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News

Minority women abandon big law firms due to bias

University Of Chicago : 22 June, 2007  (Technical Article)
An American Indian attorney is asked where she keeps her tomahawk. White male partners look past a black lawyer, assuming she is clerical staff. An Asian attorney is called a 'dragon lady' when she asserts herself.
An American Bar Association study that says those real-life experiences, along with more subtle forms of discrimination, are prompting growing numbers of minority women to abandon the nation's biggest law firms.

'We're not even talking about trying to get up through a glass ceiling; we're trying to stay above ground,' said Paulette Brown, co-chairwoman of the group that produced the study, released Friday at the bar association's annual convention.

The report, 'Visible Invisibility: Women of Color in Law Firms,' was conducted by the bar association with the help of the National Opinion Research Center at the University of Chicago. Questionnaires were sent to about 1,300 attorneys of both sexes, with 920 responding.

Law firms exclude minority women from golf outings, after-hours drinks and other networking events, the study says. Partners neglect the women of color they are supposed to help mentor.

In some cases, partners and senior lawyers disregard minority women less because of outright bigotry than because they have less in common with them and thus do not connect well with them, the study found.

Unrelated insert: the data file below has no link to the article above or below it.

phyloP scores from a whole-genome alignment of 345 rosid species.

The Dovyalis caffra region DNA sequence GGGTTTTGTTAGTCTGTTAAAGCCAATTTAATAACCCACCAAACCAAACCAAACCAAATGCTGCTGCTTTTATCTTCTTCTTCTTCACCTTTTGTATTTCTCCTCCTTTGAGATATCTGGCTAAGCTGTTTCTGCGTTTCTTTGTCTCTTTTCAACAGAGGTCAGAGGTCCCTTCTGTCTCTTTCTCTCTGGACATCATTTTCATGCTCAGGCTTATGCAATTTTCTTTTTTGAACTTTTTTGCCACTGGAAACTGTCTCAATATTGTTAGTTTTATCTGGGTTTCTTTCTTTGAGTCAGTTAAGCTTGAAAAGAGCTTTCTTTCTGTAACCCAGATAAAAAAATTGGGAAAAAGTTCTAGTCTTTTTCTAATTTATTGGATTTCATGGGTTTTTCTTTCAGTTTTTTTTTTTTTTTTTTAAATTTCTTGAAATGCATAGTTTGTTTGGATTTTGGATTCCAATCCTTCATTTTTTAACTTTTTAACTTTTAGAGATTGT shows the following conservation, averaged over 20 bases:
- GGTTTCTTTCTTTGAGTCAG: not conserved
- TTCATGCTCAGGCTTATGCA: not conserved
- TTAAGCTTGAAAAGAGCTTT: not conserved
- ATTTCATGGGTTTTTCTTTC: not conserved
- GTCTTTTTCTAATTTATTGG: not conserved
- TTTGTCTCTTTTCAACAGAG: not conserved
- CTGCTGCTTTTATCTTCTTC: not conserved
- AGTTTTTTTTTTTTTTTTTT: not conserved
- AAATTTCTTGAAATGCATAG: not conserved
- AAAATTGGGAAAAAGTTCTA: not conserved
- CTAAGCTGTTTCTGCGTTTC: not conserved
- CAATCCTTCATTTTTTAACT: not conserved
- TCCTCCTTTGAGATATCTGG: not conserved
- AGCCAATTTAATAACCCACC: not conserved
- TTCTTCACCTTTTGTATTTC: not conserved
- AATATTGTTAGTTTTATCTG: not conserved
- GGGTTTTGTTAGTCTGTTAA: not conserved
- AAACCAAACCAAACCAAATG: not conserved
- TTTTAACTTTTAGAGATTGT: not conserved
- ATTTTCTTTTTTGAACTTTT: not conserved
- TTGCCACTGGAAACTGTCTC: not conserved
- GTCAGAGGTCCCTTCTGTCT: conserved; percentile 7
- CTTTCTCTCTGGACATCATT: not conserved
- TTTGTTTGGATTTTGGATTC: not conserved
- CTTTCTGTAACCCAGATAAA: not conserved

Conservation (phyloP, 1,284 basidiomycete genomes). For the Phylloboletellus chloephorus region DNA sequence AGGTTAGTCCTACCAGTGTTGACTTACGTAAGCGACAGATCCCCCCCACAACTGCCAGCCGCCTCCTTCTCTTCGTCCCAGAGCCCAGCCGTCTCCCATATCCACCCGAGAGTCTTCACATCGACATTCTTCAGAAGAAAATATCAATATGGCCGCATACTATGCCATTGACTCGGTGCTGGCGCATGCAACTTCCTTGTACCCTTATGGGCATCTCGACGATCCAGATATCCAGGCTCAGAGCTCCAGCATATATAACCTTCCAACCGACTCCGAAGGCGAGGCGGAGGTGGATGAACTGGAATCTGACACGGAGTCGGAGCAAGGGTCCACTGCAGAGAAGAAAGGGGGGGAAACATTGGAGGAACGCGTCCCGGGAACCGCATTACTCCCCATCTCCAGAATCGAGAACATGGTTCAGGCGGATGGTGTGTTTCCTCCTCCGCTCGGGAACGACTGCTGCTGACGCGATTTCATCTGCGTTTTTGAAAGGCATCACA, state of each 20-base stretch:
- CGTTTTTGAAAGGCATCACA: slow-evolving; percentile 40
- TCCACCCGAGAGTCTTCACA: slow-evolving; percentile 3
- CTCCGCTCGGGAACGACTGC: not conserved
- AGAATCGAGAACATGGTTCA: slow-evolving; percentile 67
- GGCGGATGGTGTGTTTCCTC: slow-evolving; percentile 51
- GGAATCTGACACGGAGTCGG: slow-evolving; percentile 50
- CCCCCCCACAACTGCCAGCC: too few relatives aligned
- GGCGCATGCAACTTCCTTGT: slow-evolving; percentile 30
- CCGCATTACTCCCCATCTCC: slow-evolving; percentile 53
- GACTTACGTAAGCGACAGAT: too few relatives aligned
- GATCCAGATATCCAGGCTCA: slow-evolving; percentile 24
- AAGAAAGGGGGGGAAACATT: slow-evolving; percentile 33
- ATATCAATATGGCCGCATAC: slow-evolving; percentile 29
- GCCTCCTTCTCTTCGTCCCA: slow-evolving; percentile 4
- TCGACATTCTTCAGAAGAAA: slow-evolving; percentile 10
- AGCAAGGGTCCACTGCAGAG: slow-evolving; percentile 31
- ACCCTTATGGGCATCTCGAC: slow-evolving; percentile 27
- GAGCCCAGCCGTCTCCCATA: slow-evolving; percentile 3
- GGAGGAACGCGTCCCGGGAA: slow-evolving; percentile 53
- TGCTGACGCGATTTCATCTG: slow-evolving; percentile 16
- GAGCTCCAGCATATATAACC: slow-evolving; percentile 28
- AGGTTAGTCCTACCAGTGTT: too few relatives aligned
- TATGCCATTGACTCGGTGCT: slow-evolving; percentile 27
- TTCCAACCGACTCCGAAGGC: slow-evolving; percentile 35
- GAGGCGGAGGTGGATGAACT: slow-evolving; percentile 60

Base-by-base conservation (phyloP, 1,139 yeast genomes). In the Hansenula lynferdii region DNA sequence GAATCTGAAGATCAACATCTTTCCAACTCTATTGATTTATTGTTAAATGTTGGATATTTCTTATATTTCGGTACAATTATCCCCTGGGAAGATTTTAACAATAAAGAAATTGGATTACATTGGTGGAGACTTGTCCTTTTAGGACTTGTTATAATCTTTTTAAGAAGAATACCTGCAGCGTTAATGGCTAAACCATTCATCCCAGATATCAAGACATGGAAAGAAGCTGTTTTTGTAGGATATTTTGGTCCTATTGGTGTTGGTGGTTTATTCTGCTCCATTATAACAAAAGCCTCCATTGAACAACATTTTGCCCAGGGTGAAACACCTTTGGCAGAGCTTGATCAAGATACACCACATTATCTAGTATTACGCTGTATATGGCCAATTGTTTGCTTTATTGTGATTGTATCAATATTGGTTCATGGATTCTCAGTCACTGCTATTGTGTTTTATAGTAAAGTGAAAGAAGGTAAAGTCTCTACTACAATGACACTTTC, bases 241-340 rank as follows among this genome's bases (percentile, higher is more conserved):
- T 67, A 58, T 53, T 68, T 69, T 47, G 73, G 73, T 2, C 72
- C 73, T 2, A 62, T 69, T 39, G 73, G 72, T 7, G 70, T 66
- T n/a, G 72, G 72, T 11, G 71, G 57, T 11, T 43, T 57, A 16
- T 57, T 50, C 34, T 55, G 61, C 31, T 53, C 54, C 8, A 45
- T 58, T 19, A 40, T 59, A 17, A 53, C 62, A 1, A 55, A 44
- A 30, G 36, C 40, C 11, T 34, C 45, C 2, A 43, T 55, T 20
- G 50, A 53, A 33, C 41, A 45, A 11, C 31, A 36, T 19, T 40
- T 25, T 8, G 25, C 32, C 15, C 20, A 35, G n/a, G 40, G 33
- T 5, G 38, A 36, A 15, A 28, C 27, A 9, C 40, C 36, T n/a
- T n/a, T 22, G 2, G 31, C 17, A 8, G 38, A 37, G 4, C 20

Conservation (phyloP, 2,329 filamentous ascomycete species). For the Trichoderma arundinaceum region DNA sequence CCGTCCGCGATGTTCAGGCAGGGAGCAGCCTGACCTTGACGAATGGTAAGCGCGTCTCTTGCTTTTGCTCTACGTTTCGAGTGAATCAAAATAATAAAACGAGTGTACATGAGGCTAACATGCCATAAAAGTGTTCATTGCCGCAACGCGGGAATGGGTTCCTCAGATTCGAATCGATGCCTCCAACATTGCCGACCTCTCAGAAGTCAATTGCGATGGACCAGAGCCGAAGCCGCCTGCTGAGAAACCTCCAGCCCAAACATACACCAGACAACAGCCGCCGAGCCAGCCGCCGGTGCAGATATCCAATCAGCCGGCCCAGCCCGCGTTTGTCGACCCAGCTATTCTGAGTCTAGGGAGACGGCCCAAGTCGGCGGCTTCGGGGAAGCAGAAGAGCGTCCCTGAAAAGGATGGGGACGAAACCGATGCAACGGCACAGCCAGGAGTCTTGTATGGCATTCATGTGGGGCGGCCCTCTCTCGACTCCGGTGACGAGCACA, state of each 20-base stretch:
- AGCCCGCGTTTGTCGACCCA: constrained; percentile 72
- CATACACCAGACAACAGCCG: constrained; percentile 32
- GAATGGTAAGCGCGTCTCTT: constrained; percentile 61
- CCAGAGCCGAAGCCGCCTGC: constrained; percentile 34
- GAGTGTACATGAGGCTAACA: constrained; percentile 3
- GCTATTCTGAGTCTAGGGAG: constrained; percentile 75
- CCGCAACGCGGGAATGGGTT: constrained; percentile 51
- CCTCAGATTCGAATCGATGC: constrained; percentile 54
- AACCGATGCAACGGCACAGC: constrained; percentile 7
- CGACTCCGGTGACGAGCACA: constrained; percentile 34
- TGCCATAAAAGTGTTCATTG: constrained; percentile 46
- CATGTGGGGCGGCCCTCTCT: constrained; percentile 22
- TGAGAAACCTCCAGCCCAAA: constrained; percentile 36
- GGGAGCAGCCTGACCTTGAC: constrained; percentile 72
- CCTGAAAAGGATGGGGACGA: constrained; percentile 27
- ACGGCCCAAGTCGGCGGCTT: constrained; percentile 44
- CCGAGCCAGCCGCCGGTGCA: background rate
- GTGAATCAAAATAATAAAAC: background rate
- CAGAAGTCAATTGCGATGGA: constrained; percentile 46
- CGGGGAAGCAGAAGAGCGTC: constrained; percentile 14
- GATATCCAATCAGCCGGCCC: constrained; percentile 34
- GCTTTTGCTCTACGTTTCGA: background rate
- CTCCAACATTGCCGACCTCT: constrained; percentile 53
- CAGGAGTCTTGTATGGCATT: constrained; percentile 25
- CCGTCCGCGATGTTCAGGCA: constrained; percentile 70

Firms routinely hand minority women inferior assignments, such as reviewing documents or writing briefs, that provide little opportunity to meet clients, the study says.

That means women of color are not able to cultivate business relationships and develop the 'billable hours' that are the basis of career advancement within a firm.

Among the findings:

- Forty-four percent of women of color said they were denied desirable assignments, versus 2 percent of white men.

- Forty-three percent said they had limited access to client development opportunities, versus 3 percent of white men.

- Nearly two-thirds said they were excluded from informal and formal networking opportunities, versus 4 percent of white men.

Such discrimination largely goes unchecked at law firms, forcing women to quit to avoid it, Brown said.

The study cited 2005 data from the National Association of Law Placement showing 81 percent of minority female associates quit within five years of being hired. That figure was up from 75 percent in the late 1990s.

Michael Greco, the bar association president, said managing partners at law firms, mostly white men, need to dedicate themselves to reform.

'This is intolerable,' Greco told reporters. 'It stings the conscience of our profession.'
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